Chinese oil firm MIE defaults on US$248 million bond after value of its assets fall sharply

Karen Yeung

The crash in international crude prices has not only burnt small Chinese investors who bought wealth management products from one of China’s largest banks but also a listed oil and gas firm that announced last week that it would default on a US$248 million bond.

MIE Holdings, controlled by tycoon Zhang Ruilin, failed to make a US$17 million interest payment on its bonds which was initially due on April 12, it said in a statement to the Hong Kong stock exchange. It was still unable to make the payment when the 30-day grace period expired on May 11, resulting in the default.

The bond default triggered cross-defaults on other financial contracts and potentially breaches the terms of additional loans and bonds totalling more than US$287.3 million, MIE said.

Zhang, who is MIE’s chairman, blamed the bond default on a lack of liquidity caused by the collapse of oil prices in the past two months, according to the exchange filing.

For example, Daqing crude oil prices fell from a high of US$69.06 a barrel in January to a low of US$12.33 in late April, a drop of more than 80 per cent.

“The company is experiencing increasing liquidity pressure due to the significant decline in revenue and cash flow caused by recent plunge in crude oil prices,” Zhang said.

The collapse of oil prices also caused the loss of more than 7 billion yuan (US$981 million) by at least 60,000 people across China who had invested in Bank of China’s Crude Oil Treasure wealth management product. The lender said on Saturday it had reached settlement agreements with about 80 per cent of those affected.

International oil prices have recovered in recent weeks after the plunge to their lowest level in 20 years in April, triggered by worries that oil production was significantly in excess of the sharply lower demand resulting from the Covid-19 pandemic. But prices are still down more than 50 per cent this year and demand is far below pre-health crisis levels.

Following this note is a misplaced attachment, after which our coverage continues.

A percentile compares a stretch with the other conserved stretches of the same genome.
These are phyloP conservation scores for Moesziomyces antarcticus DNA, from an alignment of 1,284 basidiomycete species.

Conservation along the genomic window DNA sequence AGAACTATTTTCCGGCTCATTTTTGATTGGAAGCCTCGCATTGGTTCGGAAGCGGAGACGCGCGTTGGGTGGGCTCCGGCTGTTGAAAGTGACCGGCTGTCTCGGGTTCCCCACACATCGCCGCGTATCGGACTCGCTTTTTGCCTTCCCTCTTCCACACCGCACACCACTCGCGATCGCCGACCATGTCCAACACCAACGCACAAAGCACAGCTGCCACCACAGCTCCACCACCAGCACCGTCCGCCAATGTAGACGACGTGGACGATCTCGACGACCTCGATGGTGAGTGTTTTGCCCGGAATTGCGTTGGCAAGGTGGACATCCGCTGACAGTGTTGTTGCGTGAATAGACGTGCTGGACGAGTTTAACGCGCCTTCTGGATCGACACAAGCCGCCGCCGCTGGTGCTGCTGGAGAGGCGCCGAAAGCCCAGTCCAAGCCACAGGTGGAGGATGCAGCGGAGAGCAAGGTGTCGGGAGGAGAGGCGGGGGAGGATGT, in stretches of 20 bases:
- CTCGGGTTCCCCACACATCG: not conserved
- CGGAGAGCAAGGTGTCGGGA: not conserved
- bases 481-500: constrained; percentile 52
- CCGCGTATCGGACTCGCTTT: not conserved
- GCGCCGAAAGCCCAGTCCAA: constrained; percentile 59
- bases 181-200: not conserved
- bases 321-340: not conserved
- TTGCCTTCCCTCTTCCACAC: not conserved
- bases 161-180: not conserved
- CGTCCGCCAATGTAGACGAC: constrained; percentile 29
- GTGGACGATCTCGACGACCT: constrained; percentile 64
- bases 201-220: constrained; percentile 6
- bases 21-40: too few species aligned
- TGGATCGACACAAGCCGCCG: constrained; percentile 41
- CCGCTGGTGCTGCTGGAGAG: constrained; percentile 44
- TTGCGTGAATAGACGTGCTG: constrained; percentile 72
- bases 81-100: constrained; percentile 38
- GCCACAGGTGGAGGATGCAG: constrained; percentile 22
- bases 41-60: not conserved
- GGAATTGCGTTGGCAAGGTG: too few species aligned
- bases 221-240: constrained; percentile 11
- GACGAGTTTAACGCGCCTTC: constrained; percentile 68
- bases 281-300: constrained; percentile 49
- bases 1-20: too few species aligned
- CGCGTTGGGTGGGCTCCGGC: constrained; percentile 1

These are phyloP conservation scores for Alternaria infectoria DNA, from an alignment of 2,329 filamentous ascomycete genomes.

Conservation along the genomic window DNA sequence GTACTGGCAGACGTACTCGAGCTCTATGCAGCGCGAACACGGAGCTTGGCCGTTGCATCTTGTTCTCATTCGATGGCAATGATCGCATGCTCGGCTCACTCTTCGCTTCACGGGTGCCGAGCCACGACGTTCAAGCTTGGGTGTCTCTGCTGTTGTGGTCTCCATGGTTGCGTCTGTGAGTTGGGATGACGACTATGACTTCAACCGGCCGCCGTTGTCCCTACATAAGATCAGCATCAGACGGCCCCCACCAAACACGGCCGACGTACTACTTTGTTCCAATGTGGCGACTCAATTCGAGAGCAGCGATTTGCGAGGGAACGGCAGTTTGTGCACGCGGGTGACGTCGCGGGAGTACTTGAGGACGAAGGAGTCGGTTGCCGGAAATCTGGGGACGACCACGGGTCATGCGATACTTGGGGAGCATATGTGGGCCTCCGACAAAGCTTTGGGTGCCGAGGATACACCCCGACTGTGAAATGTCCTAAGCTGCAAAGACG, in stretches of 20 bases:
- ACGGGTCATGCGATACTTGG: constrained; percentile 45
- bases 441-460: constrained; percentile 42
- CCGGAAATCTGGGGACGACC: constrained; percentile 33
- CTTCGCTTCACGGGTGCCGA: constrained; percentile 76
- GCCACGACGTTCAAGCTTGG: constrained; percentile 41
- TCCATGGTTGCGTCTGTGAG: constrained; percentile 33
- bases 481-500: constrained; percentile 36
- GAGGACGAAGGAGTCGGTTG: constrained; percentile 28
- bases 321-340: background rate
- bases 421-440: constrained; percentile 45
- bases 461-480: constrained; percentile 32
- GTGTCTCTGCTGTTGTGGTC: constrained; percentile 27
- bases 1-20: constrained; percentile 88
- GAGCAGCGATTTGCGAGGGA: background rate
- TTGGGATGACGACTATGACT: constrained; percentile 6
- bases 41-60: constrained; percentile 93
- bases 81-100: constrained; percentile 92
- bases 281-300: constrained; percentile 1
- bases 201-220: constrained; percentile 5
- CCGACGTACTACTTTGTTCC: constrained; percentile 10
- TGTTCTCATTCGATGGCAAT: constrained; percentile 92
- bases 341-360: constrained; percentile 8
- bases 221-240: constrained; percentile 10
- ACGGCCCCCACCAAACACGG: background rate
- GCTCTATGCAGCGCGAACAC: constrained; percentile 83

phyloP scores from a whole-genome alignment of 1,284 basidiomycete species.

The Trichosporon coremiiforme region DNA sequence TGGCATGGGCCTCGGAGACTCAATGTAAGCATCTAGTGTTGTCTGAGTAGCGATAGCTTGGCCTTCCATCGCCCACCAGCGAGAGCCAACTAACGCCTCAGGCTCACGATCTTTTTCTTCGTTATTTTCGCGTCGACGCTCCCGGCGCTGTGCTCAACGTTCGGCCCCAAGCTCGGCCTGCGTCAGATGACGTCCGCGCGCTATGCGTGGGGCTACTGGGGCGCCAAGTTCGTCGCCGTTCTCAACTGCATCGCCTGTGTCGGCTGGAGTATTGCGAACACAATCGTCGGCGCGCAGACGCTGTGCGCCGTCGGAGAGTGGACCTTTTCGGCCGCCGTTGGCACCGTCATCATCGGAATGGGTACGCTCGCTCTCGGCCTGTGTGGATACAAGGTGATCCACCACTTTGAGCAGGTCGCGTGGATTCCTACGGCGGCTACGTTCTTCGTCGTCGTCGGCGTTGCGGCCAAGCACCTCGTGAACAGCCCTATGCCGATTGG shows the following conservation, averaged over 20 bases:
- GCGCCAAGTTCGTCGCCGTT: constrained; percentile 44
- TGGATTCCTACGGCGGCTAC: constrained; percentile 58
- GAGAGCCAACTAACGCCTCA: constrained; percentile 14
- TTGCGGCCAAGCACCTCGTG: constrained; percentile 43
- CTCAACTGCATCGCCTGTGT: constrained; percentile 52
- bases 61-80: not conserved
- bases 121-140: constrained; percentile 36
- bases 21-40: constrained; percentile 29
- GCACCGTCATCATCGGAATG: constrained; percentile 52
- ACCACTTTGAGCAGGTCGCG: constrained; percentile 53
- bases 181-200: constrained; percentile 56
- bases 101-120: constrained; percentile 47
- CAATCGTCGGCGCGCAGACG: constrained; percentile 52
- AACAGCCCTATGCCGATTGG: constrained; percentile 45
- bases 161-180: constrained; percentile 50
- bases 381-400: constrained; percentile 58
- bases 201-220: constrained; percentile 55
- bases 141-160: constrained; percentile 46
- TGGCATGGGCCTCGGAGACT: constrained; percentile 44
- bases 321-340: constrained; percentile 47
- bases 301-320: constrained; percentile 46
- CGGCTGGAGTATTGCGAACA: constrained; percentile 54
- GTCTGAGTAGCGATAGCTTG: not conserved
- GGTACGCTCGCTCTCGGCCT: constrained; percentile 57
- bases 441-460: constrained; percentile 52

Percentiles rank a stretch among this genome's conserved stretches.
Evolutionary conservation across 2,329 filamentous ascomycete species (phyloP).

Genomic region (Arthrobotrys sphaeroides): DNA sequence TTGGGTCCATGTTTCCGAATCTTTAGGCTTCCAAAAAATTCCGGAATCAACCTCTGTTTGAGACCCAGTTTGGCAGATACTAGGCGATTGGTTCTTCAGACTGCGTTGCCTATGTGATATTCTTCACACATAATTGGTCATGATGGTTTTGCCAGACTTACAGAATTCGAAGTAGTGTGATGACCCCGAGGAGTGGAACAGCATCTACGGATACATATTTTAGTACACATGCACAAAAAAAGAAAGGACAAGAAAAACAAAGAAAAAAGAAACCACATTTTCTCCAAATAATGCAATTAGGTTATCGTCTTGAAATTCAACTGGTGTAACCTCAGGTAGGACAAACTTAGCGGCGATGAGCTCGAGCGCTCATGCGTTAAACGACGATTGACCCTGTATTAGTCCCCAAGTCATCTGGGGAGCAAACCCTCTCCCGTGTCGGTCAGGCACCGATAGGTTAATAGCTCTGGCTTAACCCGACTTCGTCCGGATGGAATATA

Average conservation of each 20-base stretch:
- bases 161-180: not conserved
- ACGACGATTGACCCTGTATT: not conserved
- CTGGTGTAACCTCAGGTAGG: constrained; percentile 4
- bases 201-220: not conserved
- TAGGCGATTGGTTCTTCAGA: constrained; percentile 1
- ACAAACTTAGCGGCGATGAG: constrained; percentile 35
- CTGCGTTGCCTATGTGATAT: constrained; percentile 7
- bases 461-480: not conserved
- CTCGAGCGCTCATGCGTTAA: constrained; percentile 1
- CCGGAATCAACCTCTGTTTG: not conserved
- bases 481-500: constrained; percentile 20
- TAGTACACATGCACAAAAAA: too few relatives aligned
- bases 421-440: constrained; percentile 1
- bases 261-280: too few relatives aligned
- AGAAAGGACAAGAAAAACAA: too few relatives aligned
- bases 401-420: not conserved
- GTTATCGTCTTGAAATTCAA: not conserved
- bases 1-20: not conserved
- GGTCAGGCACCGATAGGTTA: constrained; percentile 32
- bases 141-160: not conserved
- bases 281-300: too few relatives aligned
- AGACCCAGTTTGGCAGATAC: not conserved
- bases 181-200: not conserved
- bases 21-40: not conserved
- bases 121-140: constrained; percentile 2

“Demand remains very low by past standards and we don’t expect a sustained rebound in oil prices until the virus is successfully contained,” said Caroline Bain, chief commodities economist at Capital Economics.

Low oil prices are likely to be a key driver in any further corporate bond defaults, which could extinguish the chance for many struggling Chinese private companies to borrow in US dollars and fund the recovery of their operations, ultimately leading to their bankruptcy.

“Given concerns about plummeting oil prices and the liquidity of property developers, the market risk appetite for energy and real estate [products] has declined massively,” said Alicia Garcia Herrero, chief economist for Asia-Pacific at Natixis.

“Offshore default risks are clearly rising in both China and Asia,” she said.

Foreign investors pile into Chinese onshore debt markets as pandemic worsens

With the more challenging prospects for corporate revenues, China’s stressed bonds (defaults, technical defaults and payments within grace periods) in the offshore market had reached US$5.5 billion by the end of April, 35 per cent higher than the total amount for 2019, Herrero said.

The extra costs companies had to pay to borrow from the offshore market compared to borrowing in the onshore mainland market in the first quarter had climbed to their highest level since 2017, she said.

The value of MIE’s assets fell 65 per cent to 2.93 billion yuan last year, with the company suffering an operating loss of 631 million yuan, according to its unaudited annual results.

The company’s cash and cash equivalents at the end of 2019 stood at 13.71 million yuan, a decrease of nearly 50 per cent from 2018 and not enough to cover the US$17 million bond interest payment.

On May 6, just days before the default, Fitch Ratings revoked MIE’s “C” long-term issuer credit rating.

Trading in MIE stock in Hong Kong has been suspended. Its last trading price was HK$0.065 on March 31, down from HK$0.255 in April 2019, making it a “penny stock”. It traded at a peak of HK$4.13 in April 2011.

In addition to its oilfields in Jilin province, MIE has oil and gas assets throughout western Canada, according to its website. It is also involved in the exploration, development and production of petroleum assets in Kazakhstan and northern parts of the South China Sea through joint ventures.

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